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How a Manager Trashed Morale in the Workplace

 

By Darryl Stewart, Head of the Herd

Sometimes a little success can be a very dangerous thing.

Last year I had one of the most surprising front line manager interviews ever.  I met a young woman who was very proud of her success as a manager.  She explained to me how she had come into a very tough situation.  The previous manager had been fired and the workplace was in turmoil. The staff was struggling to get even the basics done and they were all upset with recent management decisions.  She was hired from outside to take over.  Her proudest accomplishment was that she had put in place detailed duty rosters that broke down all the activities that needed to get done on every shift. She had also cleaned up and improved the scheduling to conform properly to company policies. This made her very popular with her manager and seemed to go over well with the staff at first.

When I started asking about challenges she became very critical of the staff. Somehow things were getting worse the longer she works there. She felt people were against her and that no one respected her.  I asked why she thought that was. She said that people told her she never listens to them and that the rules and procedures were too much. I asked her what she was trying to do to improve the situation.  She said she had circulated all the duty rosters for comments and feedback and got very few specific comments back, but did get lots of negative feedback about the latest duty rosters.

Exclamation MarkI asked if I could try and help her and she said “yes – please I really don’t know what to do anymore”.  I launched into a very comfortable thing for me, sharing my personal journey. The journey from uptight engineer and businessman who expected way too much from the people around me while giving nothing much back, to a more relaxed person, caring most about the people I work with.  I shared many different aspects of my journey, including how spending time one-on-one getting to know my team, coaching them to success and listening to their feedback on what I can do better was a huge thing for me.  I also shared that moving into this world of people and relationships had made me a better husband, father, friend and community member.  I basically made the case that she needs to lighten up and be a real person with her staff. Get out from behind the rule books and duty rosters and show her people that she cares about them.  All along I was excited by the opportunity for her if she could find a new passion for people and add it to her very strong administrative skills. If she could do that she could be great, I thought.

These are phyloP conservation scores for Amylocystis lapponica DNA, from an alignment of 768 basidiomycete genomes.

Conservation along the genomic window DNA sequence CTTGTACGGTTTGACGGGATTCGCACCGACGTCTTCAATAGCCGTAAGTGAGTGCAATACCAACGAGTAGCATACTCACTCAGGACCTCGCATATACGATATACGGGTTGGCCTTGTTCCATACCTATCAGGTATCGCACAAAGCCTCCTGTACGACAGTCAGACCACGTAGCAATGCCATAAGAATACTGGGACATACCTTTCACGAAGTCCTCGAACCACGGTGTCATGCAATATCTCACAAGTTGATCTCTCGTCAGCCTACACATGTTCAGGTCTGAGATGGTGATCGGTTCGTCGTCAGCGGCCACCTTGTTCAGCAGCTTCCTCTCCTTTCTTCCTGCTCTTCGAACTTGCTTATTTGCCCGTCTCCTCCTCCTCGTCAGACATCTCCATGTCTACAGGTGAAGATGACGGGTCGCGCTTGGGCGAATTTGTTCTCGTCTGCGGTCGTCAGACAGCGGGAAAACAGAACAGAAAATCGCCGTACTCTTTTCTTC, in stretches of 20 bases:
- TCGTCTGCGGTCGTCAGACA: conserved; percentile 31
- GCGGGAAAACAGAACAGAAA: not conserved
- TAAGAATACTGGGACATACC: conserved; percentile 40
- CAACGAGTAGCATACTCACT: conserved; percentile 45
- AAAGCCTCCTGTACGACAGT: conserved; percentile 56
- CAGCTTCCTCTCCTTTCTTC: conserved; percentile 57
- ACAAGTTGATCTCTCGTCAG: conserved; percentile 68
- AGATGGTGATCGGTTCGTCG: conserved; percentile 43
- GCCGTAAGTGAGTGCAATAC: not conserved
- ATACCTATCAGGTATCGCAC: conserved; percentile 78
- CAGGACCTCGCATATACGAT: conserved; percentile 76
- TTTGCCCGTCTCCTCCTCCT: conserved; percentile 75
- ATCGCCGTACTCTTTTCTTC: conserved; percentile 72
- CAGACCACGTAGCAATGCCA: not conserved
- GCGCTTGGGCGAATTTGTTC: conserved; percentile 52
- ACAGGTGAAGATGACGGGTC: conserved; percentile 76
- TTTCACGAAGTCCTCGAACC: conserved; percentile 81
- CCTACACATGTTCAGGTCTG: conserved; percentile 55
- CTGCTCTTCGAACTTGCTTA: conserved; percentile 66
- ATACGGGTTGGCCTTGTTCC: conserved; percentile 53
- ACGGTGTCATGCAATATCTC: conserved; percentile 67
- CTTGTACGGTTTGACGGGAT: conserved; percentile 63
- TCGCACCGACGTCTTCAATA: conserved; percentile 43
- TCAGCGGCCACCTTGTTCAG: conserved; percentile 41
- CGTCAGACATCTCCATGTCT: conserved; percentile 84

Throughout my sharing she nodded, seemed to be paying attention, but also had a strange look on her face at times.  At the end I asked her what she thought of what I had just said.  She said “oh, well I already do all that stuff, I am really good at it.”  As we talked more I realized I was fighting a losing battle. It would take someone better than me to get through to her about the people side of being a great manager.

One of my final questions was “if you could pass on one piece of advice to a new manager, what would it be?”  Her answer “without a doubt I would tell them that detailed duty rosters are the most important thing for a manager to focus on.”

I don’t think her case is hopeless; I was once completely blind to fact that I was the biggest problem my team had to deal with.  It took some really tough times and some really great coaches to get me moving in the right direction. I hope this front line manager figures it out soon for her sake and the sake of her team.

What could I have done better to try and get through to her? Comments please!

  1. I feel you gave her all the right advise, but I feel she does not understand the role of her position as Manager. This should have been brought out in the interview. May have administrative skills but needs training in managing.

  2. “First, Break all the Rules” (Buckingham and Coffman)

    In particular, Rule of Thumb #3 – “Don’t let the creed overshadow the message – required steps are useful only if they do not obscure the desired outcome”.

    In other words, it is great she got her team on the right track to know *what* they need to do. Now it is time to let the team know you trust them to do what they are best at. Let the system work – in fact delegate someone on the team to manage the schedules. If the system works, it will work for others with the proper delegation and mentoring.

    I would also ask her to define “Manager” and “Leader”, and who she would rater work for…